Musée No:379.012Regular price £25.00
Portrait of My Daughter - Frank Weston Benson
Artist / Engraver: Henry Wolf
Henry Wolf (1852–1916) was a French-born wood engraver who lived and worked in the United States during his most influential work period and until his death. He lived in Strasbourg and studied under Jacques Levy and exhibited in Paris. He moved to New York City in 1871. He was a gifted engraver and created wood engravings of the works of a wide array of artists: Frank Weston Benson, Cecilia Beaux, Howard Pyle, John Singer Sargent, Jan Vermeer, Jean-Léon Gérôme, Aimé Morot and Édouard Manet to name but a few. In the days before digital colour printing, engravings in magazines like Scribner's Magazine, Harper's Monthly, and Century Magazine, were the only way to show and promote the works of the artists. In 1896 he started engraving his own artwork. He exhibited over a hundred wood engravings at the 1915 Panama-Pacific International Exposition in San Francisco. He was awarded the Exposition's Grand Prize in printmaking that year.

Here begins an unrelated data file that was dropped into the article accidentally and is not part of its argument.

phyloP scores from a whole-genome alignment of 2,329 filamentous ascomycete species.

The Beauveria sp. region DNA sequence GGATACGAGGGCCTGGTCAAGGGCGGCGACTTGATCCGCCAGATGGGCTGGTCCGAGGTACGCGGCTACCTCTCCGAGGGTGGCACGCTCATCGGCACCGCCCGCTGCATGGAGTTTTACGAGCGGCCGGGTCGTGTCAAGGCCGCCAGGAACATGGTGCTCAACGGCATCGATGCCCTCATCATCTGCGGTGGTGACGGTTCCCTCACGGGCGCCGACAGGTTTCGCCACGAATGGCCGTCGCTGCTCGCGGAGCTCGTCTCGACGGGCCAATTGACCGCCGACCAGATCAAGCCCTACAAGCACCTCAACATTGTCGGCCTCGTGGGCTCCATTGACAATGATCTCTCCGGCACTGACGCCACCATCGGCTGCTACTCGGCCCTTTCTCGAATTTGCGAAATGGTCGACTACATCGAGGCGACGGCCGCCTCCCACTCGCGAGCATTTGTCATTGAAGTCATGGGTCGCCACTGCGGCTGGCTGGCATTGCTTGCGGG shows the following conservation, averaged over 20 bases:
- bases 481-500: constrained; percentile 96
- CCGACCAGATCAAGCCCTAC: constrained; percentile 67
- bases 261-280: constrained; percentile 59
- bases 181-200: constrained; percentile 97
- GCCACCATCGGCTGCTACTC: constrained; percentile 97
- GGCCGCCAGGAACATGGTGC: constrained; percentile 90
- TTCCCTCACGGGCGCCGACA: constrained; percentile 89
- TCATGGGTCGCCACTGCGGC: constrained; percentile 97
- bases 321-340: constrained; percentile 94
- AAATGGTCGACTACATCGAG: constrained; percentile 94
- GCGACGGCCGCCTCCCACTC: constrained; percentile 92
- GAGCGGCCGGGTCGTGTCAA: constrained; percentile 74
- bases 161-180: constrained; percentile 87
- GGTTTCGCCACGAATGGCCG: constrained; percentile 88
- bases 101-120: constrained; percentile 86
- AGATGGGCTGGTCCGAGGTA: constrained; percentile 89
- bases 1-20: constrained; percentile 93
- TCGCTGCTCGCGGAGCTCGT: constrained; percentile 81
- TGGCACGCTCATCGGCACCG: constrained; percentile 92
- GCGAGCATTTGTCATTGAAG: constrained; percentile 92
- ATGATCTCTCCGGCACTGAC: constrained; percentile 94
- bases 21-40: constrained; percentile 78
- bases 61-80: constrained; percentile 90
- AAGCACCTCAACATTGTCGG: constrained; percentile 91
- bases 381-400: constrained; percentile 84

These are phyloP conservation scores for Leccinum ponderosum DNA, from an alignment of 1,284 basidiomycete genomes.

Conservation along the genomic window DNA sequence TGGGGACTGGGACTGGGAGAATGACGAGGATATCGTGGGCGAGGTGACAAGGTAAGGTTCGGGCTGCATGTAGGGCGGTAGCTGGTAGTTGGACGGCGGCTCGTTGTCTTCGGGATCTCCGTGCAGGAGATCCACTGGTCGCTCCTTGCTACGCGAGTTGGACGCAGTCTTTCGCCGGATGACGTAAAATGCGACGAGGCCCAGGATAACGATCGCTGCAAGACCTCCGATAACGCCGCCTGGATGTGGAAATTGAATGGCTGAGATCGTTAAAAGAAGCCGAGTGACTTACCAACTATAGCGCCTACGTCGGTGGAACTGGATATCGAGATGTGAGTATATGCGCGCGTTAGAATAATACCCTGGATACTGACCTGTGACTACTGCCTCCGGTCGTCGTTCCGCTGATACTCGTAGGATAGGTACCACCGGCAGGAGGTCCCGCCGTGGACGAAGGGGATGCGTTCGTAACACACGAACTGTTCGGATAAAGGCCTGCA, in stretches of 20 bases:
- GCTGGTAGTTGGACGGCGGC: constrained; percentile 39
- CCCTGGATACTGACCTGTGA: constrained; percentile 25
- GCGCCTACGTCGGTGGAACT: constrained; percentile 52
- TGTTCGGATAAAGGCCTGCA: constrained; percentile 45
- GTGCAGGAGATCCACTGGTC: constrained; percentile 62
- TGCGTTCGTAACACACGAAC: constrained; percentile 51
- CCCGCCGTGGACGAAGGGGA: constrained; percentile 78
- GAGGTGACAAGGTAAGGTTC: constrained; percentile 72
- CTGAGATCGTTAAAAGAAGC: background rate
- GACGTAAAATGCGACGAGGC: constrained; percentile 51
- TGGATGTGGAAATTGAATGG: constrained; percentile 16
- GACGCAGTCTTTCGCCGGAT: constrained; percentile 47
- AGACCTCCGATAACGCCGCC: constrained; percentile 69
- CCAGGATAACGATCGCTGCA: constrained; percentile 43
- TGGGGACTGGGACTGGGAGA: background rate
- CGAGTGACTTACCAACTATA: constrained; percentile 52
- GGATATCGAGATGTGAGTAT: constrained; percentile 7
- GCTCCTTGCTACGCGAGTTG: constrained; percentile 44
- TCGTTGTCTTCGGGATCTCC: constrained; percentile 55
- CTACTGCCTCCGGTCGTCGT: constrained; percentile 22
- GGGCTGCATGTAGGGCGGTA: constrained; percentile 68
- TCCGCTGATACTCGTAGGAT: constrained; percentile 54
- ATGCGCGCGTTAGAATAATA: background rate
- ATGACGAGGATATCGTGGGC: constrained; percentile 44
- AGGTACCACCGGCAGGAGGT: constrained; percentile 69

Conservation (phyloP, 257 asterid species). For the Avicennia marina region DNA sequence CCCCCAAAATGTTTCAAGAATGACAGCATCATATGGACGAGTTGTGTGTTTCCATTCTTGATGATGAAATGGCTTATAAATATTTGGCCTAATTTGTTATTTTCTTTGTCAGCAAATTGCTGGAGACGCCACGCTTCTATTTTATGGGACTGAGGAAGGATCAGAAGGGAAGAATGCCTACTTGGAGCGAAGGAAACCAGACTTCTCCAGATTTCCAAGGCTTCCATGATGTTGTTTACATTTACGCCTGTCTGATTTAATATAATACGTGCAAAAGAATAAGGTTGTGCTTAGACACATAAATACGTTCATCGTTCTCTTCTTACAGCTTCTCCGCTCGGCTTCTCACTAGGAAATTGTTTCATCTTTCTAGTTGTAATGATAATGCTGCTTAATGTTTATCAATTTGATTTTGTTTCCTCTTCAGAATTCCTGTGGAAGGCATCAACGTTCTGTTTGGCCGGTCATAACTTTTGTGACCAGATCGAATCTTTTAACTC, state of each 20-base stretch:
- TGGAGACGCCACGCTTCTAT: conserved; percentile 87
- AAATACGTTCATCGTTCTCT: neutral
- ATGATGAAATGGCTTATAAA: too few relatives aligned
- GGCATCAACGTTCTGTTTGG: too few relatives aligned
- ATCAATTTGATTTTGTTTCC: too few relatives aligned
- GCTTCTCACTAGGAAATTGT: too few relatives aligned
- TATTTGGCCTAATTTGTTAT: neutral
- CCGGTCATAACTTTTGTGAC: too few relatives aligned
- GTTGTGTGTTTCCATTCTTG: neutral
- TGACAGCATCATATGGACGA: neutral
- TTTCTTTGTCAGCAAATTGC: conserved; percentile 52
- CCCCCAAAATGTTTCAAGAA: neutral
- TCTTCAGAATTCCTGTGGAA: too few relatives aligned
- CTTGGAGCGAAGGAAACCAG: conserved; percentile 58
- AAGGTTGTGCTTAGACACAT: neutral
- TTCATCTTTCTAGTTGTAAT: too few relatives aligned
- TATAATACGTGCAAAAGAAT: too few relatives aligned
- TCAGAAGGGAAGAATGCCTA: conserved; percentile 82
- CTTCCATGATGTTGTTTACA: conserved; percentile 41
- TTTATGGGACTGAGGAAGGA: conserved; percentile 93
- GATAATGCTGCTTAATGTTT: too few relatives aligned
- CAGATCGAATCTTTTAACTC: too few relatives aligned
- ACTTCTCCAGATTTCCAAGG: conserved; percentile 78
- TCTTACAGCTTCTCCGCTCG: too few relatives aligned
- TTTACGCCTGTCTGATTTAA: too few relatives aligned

This is his engraving of Frank Weston Benson's, (1862 –1951), "My Daughter", though whether it is Eleanor (1890), Elisabeth (1892) or Sylvia (1898), I can’t be sure. Benson was an American artist from Massachusetts known for his Realistic portraits, American Impressionist paintings, watercolours and etchings. He began his career painting portraits of distinguished families and murals for the Library of Congress. Some of his best known paintings show his daughters outdoors at their summer home. In 1883 he travelled to Paris to study at the Académie Julian. He enjoyed a distinguished career as an instructor and department head at the School of the Museum of Fine Arts, Boston. He was a founding member of the Ten American Painters , with amongst others John Henry Twachtman and Thomas Willmer Dewing, also included in our collection, American Academy of Arts and Letters and The Guild of Boston Artists. He was "deeply influenced" by Johannes Vermeer and Diego Velázquez, masters from the seventeenth-century.